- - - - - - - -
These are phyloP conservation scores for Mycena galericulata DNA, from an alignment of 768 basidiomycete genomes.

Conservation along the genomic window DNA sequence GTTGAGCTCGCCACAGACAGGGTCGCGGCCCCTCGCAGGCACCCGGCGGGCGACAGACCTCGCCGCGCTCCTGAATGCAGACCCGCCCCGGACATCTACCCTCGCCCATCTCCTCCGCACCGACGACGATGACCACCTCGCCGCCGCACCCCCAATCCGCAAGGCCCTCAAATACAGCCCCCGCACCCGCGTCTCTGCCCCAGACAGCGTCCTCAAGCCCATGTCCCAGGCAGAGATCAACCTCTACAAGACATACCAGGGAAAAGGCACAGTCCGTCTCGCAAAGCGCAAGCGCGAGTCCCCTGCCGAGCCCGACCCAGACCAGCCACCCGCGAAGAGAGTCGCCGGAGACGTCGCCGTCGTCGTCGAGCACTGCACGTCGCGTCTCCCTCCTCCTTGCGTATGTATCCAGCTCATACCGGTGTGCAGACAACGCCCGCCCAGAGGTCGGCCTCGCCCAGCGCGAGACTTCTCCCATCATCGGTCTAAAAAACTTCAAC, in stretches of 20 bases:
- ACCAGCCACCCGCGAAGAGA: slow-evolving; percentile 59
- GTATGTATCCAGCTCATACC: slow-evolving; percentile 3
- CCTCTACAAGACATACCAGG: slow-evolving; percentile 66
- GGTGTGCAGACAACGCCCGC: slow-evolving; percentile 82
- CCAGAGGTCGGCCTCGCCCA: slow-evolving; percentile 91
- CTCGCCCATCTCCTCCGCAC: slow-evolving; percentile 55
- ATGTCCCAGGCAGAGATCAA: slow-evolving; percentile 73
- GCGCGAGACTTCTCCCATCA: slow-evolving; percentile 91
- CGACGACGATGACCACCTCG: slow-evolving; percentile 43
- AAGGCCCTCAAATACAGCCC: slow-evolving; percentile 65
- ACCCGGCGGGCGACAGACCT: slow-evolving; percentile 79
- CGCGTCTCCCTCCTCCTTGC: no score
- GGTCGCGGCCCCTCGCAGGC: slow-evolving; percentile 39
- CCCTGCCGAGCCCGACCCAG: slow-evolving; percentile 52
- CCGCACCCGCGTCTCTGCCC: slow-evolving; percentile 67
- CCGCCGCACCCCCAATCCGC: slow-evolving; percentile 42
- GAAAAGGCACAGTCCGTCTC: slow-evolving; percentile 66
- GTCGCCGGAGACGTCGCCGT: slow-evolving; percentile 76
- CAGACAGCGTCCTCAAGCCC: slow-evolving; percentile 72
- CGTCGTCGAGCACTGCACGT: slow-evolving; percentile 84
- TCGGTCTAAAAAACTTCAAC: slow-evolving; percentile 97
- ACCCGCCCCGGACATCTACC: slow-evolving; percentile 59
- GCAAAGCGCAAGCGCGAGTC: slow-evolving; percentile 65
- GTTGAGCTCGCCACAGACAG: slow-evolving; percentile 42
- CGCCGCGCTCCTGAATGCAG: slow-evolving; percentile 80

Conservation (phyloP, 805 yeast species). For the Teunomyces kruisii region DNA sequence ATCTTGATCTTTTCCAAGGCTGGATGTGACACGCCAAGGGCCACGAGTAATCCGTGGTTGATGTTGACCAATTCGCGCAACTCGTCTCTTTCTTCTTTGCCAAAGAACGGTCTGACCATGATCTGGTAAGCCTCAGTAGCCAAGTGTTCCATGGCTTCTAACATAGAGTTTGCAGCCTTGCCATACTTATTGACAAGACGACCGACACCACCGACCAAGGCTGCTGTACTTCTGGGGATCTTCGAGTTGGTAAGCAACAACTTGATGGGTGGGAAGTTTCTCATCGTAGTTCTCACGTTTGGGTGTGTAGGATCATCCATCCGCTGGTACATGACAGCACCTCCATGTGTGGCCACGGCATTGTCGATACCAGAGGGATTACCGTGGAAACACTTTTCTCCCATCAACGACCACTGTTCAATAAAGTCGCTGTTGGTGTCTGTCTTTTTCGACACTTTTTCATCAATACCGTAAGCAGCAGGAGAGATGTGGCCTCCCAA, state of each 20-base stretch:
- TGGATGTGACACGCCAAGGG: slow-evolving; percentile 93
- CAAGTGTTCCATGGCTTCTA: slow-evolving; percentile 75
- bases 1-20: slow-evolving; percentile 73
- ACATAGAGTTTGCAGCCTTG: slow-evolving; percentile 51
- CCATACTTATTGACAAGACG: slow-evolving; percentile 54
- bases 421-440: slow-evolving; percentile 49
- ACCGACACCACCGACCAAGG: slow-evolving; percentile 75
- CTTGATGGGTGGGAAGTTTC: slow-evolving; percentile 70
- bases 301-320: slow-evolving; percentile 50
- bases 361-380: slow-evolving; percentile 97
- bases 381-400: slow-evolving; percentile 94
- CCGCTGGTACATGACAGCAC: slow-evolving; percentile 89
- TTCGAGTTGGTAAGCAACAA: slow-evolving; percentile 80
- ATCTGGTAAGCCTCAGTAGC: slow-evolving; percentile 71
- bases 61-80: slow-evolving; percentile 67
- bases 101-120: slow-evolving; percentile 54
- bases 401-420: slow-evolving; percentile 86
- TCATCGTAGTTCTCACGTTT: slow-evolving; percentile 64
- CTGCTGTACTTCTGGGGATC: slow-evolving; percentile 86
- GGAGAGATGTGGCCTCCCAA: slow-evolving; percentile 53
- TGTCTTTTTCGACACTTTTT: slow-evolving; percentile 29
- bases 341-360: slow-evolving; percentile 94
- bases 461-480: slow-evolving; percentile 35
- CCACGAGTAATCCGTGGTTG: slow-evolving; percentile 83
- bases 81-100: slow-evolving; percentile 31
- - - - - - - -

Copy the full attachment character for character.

These are phyloP conservation scores for Mycena galericulata DNA, from an alignment of 768 basidiomycete genomes.

Conservation along the genomic window DNA sequence GTTGAGCTCGCCACAGACAGGGTCGCGGCCCCTCGCAGGCACCCGGCGGGCGACAGACCTCGCCGCGCTCCTGAATGCAGACCCGCCCCGGACATCTACCCTCGCCCATCTCCTCCGCACCGACGACGATGACCACCTCGCCGCCGCACCCCCAATCCGCAAGGCCCTCAAATACAGCCCCCGCACCCGCGTCTCTGCCCCAGACAGCGTCCTCAAGCCCATGTCCCAGGCAGAGATCAACCTCTACAAGACATACCAGGGAAAAGGCACAGTCCGTCTCGCAAAGCGCAAGCGCGAGTCCCCTGCCGAGCCCGACCCAGACCAGCCACCCGCGAAGAGAGTCGCCGGAGACGTCGCCGTCGTCGTCGAGCACTGCACGTCGCGTCTCCCTCCTCCTTGCGTATGTATCCAGCTCATACCGGTGTGCAGACAACGCCCGCCCAGAGGTCGGCCTCGCCCAGCGCGAGACTTCTCCCATCATCGGTCTAAAAAACTTCAAC, in stretches of 20 bases:
- ACCAGCCACCCGCGAAGAGA: slow-evolving; percentile 59
- GTATGTATCCAGCTCATACC: slow-evolving; percentile 3
- CCTCTACAAGACATACCAGG: slow-evolving; percentile 66
- GGTGTGCAGACAACGCCCGC: slow-evolving; percentile 82
- CCAGAGGTCGGCCTCGCCCA: slow-evolving; percentile 91
- CTCGCCCATCTCCTCCGCAC: slow-evolving; percentile 55
- ATGTCCCAGGCAGAGATCAA: slow-evolving; percentile 73
- GCGCGAGACTTCTCCCATCA: slow-evolving; percentile 91
- CGACGACGATGACCACCTCG: slow-evolving; percentile 43
- AAGGCCCTCAAATACAGCCC: slow-evolving; percentile 65
- ACCCGGCGGGCGACAGACCT: slow-evolving; percentile 79
- CGCGTCTCCCTCCTCCTTGC: no score
- GGTCGCGGCCCCTCGCAGGC: slow-evolving; percentile 39
- CCCTGCCGAGCCCGACCCAG: slow-evolving; percentile 52
- CCGCACCCGCGTCTCTGCCC: slow-evolving; percentile 67
- CCGCCGCACCCCCAATCCGC: slow-evolving; percentile 42
- GAAAAGGCACAGTCCGTCTC: slow-evolving; percentile 66
- GTCGCCGGAGACGTCGCCGT: slow-evolving; percentile 76
- CAGACAGCGTCCTCAAGCCC: slow-evolving; percentile 72
- CGTCGTCGAGCACTGCACGT: slow-evolving; percentile 84
- TCGGTCTAAAAAACTTCAAC: slow-evolving; percentile 97
- ACCCGCCCCGGACATCTACC: slow-evolving; percentile 59
- GCAAAGCGCAAGCGCGAGTC: slow-evolving; percentile 65
- GTTGAGCTCGCCACAGACAG: slow-evolving; percentile 42
- CGCCGCGCTCCTGAATGCAG: slow-evolving; percentile 80

Conservation (phyloP, 805 yeast species). For the Teunomyces kruisii region DNA sequence ATCTTGATCTTTTCCAAGGCTGGATGTGACACGCCAAGGGCCACGAGTAATCCGTGGTTGATGTTGACCAATTCGCGCAACTCGTCTCTTTCTTCTTTGCCAAAGAACGGTCTGACCATGATCTGGTAAGCCTCAGTAGCCAAGTGTTCCATGGCTTCTAACATAGAGTTTGCAGCCTTGCCATACTTATTGACAAGACGACCGACACCACCGACCAAGGCTGCTGTACTTCTGGGGATCTTCGAGTTGGTAAGCAACAACTTGATGGGTGGGAAGTTTCTCATCGTAGTTCTCACGTTTGGGTGTGTAGGATCATCCATCCGCTGGTACATGACAGCACCTCCATGTGTGGCCACGGCATTGTCGATACCAGAGGGATTACCGTGGAAACACTTTTCTCCCATCAACGACCACTGTTCAATAAAGTCGCTGTTGGTGTCTGTCTTTTTCGACACTTTTTCATCAATACCGTAAGCAGCAGGAGAGATGTGGCCTCCCAA, state of each 20-base stretch:
- TGGATGTGACACGCCAAGGG: slow-evolving; percentile 93
- CAAGTGTTCCATGGCTTCTA: slow-evolving; percentile 75
- bases 1-20: slow-evolving; percentile 73
- ACATAGAGTTTGCAGCCTTG: slow-evolving; percentile 51
- CCATACTTATTGACAAGACG: slow-evolving; percentile 54
- bases 421-440: slow-evolving; percentile 49
- ACCGACACCACCGACCAAGG: slow-evolving; percentile 75
- CTTGATGGGTGGGAAGTTTC: slow-evolving; percentile 70
- bases 301-320: slow-evolving; percentile 50
- bases 361-380: slow-evolving; percentile 97
- bases 381-400: slow-evolving; percentile 94
- CCGCTGGTACATGACAGCAC: slow-evolving; percentile 89
- TTCGAGTTGGTAAGCAACAA: slow-evolving; percentile 80
- ATCTGGTAAGCCTCAGTAGC: slow-evolving; percentile 71
- bases 61-80: slow-evolving; percentile 67
- bases 101-120: slow-evolving; percentile 54
- bases 401-420: slow-evolving; percentile 86
- TCATCGTAGTTCTCACGTTT: slow-evolving; percentile 64
- CTGCTGTACTTCTGGGGATC: slow-evolving; percentile 86
- GGAGAGATGTGGCCTCCCAA: slow-evolving; percentile 53
- TGTCTTTTTCGACACTTTTT: slow-evolving; percentile 29
- bases 341-360: slow-evolving; percentile 94
- bases 461-480: slow-evolving; percentile 35
- CCACGAGTAATCCGTGGTTG: slow-evolving; percentile 83
- bases 81-100: slow-evolving; percentile 31